Higher Education Quick Takes

Quick Takes

January 24, 2014

John Lippincott announced Thursday that he will retire as president of the Council for Advancement and Support of Education a year from now. He has been president of the association since 2004, having previously served as vice president for communications and marketing at CASE and associate vice chancellor for advancement at the University System of Maryland.

 

January 24, 2014

Wisconsin’s two major education unions are planning to merge, in light of declining memberships following 2011 anti-union legislation, the Milwaukee Journal Sentinel reported. Under the plan, the American Federation of Teachers-Wisconsin, which includes faculty at public, postsecondary institutions, would join with the National Education Association-affiliated Wisconsin Education Association Council, the state’s largest K-12 teachers union. The new union would be called Wisconsin Together, tentatively starting in September. A vote on the merger is slated for April.

Following Act 10, which made union membership and dues-paying voluntary, the K-12 union has lost about one-third of its members, according to the report. The higher education union has about 6,500 members, down from a peak of 16,000. Kim Kohlhaas, AFT-Wisconsin president, said the new structure would allow the union through pooled resources to focus on professional development and advocacy for public education – not just faculty working conditions. “I think Act 10 was a huge eye-opener for us,” Kohlhaas told the Journal Sentinel. “I think historically even the union got caught up in [collective bargaining], and it used to be a lot of contract organization. This allows us an opportunity to focus on that completely differently.”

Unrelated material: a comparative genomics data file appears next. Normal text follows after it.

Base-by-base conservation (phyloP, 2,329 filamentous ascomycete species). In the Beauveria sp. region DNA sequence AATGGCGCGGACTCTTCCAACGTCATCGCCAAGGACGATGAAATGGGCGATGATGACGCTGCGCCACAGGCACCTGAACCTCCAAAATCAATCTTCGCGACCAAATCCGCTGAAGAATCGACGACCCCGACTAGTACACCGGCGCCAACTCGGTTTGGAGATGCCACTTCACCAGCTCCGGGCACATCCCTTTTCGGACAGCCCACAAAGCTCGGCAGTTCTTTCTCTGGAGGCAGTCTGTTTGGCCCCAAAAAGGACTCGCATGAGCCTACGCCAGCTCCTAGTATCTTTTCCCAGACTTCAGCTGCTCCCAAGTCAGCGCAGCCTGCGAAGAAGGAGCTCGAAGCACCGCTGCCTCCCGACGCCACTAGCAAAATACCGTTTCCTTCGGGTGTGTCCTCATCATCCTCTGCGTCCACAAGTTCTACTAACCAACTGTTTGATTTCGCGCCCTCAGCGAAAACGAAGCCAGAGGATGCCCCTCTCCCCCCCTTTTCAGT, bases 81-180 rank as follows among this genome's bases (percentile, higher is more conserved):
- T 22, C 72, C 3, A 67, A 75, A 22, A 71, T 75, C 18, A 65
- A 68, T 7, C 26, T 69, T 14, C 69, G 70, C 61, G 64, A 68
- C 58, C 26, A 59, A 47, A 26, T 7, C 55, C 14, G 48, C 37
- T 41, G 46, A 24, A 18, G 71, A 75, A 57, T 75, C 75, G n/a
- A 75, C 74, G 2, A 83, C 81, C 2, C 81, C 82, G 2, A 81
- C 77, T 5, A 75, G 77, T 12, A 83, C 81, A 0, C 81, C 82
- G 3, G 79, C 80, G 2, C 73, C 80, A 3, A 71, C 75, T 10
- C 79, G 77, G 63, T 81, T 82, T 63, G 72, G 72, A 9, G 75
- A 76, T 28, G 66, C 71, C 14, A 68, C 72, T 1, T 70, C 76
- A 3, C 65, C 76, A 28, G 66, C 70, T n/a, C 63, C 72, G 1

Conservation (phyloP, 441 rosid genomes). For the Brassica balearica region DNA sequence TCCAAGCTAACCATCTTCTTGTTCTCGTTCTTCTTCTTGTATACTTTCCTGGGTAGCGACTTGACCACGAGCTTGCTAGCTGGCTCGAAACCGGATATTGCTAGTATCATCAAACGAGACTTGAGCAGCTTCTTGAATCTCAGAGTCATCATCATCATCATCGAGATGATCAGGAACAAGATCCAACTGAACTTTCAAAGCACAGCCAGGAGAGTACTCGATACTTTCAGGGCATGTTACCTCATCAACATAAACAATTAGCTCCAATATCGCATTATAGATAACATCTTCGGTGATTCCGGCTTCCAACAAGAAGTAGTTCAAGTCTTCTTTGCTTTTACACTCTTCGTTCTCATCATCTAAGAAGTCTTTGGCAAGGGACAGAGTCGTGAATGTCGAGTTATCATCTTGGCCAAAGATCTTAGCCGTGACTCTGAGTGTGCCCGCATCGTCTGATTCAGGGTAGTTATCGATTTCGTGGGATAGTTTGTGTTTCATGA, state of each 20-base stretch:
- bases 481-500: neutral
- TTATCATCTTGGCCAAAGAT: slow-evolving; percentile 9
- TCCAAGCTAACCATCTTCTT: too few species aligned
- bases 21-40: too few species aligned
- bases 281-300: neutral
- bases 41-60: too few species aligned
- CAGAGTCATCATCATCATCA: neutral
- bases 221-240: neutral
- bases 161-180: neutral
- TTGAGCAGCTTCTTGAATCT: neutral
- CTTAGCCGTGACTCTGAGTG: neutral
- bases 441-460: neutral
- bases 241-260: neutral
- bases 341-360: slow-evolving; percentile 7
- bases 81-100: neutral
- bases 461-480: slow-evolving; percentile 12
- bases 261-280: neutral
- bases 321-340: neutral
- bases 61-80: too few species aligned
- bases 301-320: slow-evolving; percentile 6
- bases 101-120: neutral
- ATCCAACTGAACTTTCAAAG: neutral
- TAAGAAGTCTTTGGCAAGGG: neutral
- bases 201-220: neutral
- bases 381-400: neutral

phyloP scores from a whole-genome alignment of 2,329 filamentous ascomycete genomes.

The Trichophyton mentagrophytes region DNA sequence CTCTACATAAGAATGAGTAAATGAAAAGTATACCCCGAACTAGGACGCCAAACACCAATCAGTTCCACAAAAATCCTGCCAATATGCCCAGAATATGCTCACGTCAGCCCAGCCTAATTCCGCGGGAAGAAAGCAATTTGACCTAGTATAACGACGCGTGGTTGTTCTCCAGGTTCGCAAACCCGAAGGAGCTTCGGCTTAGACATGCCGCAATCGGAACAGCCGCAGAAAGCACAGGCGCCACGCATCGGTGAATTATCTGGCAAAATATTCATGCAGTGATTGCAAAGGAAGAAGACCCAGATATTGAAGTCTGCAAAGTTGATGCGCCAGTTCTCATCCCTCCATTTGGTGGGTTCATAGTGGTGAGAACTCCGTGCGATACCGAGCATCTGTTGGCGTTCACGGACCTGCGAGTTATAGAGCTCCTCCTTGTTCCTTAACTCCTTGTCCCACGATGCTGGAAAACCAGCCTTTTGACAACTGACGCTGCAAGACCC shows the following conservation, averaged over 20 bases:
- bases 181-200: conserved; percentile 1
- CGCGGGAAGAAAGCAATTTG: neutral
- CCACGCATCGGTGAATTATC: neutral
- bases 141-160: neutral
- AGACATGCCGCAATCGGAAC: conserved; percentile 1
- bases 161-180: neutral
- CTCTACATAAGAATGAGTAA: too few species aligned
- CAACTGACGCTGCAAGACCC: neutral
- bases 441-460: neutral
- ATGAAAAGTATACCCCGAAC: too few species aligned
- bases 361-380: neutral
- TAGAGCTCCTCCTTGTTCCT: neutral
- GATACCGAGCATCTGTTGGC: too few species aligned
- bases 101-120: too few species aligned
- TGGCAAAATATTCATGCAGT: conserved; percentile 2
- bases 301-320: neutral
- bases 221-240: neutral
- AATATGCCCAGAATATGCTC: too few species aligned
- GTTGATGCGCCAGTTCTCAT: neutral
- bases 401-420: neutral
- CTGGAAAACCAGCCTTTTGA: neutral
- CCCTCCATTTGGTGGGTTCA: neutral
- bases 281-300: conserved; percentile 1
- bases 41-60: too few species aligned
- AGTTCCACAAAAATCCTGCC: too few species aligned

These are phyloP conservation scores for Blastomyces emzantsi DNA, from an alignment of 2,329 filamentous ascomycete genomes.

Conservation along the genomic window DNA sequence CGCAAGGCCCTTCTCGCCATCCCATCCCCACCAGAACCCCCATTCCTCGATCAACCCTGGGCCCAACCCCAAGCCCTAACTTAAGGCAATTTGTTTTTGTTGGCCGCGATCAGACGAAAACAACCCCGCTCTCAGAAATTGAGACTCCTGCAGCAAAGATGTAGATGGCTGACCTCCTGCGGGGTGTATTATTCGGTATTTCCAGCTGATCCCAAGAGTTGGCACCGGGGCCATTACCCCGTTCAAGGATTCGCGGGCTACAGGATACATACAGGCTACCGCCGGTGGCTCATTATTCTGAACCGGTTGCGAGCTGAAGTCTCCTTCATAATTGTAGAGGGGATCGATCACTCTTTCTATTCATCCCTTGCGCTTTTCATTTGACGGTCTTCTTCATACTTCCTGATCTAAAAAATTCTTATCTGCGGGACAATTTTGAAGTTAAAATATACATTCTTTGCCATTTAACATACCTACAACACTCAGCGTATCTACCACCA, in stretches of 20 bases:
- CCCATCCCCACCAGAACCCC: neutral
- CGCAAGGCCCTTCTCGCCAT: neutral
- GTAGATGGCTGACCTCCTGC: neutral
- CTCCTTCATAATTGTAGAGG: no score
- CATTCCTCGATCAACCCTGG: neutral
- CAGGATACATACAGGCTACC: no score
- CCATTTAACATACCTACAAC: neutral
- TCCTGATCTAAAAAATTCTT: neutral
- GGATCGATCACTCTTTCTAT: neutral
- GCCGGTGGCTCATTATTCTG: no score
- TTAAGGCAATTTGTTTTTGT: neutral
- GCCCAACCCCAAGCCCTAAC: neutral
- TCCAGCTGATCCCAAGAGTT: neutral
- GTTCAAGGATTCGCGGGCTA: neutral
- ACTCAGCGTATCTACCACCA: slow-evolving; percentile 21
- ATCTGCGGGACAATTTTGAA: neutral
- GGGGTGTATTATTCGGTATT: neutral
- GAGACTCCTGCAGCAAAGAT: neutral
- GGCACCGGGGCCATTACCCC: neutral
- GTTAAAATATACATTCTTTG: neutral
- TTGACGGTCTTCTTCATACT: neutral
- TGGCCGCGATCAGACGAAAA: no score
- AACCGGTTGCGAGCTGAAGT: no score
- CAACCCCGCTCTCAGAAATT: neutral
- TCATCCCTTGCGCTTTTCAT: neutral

If approved, the joint AFT-NEA union become the sixth such union nationwide, after those in Minnesota, Florida, North Dakota, Montana and New York.

January 24, 2014

In today’s Academic Minute, Thomas Sawicki of American Public University describes the discovery of a number of new species in the subterranean caves of Florida. Learn more about the Academic Minute here.

 

January 24, 2014

The University of Michigan Board of Regents today named Mark S. Schlissel as the institution's next president. Schlissel is provost of Brown University. Before being named provost at Brown in 2011, he was dean of biological sciences at the University of California at Berkeley, where he also held the C.H. Li Chair in Biochemistry.

He will succeed Mary Sue Coleman on July 1. Coleman is retiring after 12 years as president at Michigan.

 

January 24, 2014

The parents of an Auburn University student who was kidnapped on campus in 2008 have filed a claim alleging that her murder could have been prevented if the institution had its own police force, which it eliminated in the 2000s to save money. Since then, Auburn has relied on city police to patrol campus, the Atlanta-Journal Constitution reported. Lauren Burk's parents also allege that the university failed to follow federal security recommendations. They are suing the Alabama Board of Adjustment for $1 million in damages; the state's constitution protects state entities (including Auburn) from lawsuits seeking monetary damages. An Auburn spokesman reached for comment said, "It is Auburn University’s policy not to comment on pending investigative issues."

January 24, 2014

The number of federal direct student loan borrowers who were enrolled in an income-based repayment program rose by 20 percent in the last three months of 2013, as the Education Department launched a large outreach campaign to get more people to use the benefit.

Slightly more than 1.3 million borrowers had loans in an income-based repayment plan at the end of last December, an increase of 210,000 from the end of September, according to recently released federal data.